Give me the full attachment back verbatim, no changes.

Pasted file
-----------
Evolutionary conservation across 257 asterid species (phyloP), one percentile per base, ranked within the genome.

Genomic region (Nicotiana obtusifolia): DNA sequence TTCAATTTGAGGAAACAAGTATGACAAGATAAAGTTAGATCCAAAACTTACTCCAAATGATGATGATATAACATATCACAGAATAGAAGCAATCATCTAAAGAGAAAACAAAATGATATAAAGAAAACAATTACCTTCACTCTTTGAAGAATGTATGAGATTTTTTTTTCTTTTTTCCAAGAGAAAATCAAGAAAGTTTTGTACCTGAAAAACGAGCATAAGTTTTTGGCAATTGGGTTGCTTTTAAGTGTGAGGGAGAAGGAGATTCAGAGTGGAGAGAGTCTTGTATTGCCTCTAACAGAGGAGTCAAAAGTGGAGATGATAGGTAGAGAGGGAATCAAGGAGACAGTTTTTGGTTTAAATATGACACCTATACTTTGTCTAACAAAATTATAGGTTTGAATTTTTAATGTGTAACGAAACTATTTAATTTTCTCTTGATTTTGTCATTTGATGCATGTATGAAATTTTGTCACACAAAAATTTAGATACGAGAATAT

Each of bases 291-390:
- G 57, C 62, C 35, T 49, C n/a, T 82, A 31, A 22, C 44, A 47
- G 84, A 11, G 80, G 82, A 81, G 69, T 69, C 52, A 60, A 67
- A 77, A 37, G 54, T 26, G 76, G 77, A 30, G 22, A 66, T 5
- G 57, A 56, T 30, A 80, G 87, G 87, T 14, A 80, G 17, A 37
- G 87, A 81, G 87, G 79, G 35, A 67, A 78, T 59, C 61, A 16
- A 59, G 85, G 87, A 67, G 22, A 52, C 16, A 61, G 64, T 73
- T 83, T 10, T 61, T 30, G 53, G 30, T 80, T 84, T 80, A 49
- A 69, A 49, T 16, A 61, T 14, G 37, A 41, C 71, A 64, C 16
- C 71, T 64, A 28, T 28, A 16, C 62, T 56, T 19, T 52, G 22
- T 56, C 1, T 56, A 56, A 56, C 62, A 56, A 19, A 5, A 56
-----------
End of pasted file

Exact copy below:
Evolutionary conservation across 257 asterid species (phyloP), one percentile per base, ranked within the genome.

Genomic region (Nicotiana obtusifolia): DNA sequence TTCAATTTGAGGAAACAAGTATGACAAGATAAAGTTAGATCCAAAACTTACTCCAAATGATGATGATATAACATATCACAGAATAGAAGCAATCATCTAAAGAGAAAACAAAATGATATAAAGAAAACAATTACCTTCACTCTTTGAAGAATGTATGAGATTTTTTTTTCTTTTTTCCAAGAGAAAATCAAGAAAGTTTTGTACCTGAAAAACGAGCATAAGTTTTTGGCAATTGGGTTGCTTTTAAGTGTGAGGGAGAAGGAGATTCAGAGTGGAGAGAGTCTTGTATTGCCTCTAACAGAGGAGTCAAAAGTGGAGATGATAGGTAGAGAGGGAATCAAGGAGACAGTTTTTGGTTTAAATATGACACCTATACTTTGTCTAACAAAATTATAGGTTTGAATTTTTAATGTGTAACGAAACTATTTAATTTTCTCTTGATTTTGTCATTTGATGCATGTATGAAATTTTGTCACACAAAAATTTAGATACGAGAATAT

Each of bases 291-390:
- G 57, C 62, C 35, T 49, C n/a, T 82, A 31, A 22, C 44, A 47
- G 84, A 11, G 80, G 82, A 81, G 69, T 69, C 52, A 60, A 67
- A 77, A 37, G 54, T 26, G 76, G 77, A 30, G 22, A 66, T 5
- G 57, A 56, T 30, A 80, G 87, G 87, T 14, A 80, G 17, A 37
- G 87, A 81, G 87, G 79, G 35, A 67, A 78, T 59, C 61, A 16
- A 59, G 85, G 87, A 67, G 22, A 52, C 16, A 61, G 64, T 73
- T 83, T 10, T 61, T 30, G 53, G 30, T 80, T 84, T 80, A 49
- A 69, A 49, T 16, A 61, T 14, G 37, A 41, C 71, A 64, C 16
- C 71, T 64, A 28, T 28, A 16, C 62, T 56, T 19, T 52, G 22
- T 56, C 1, T 56, A 56, A 56, C 62, A 56, A 19, A 5, A 56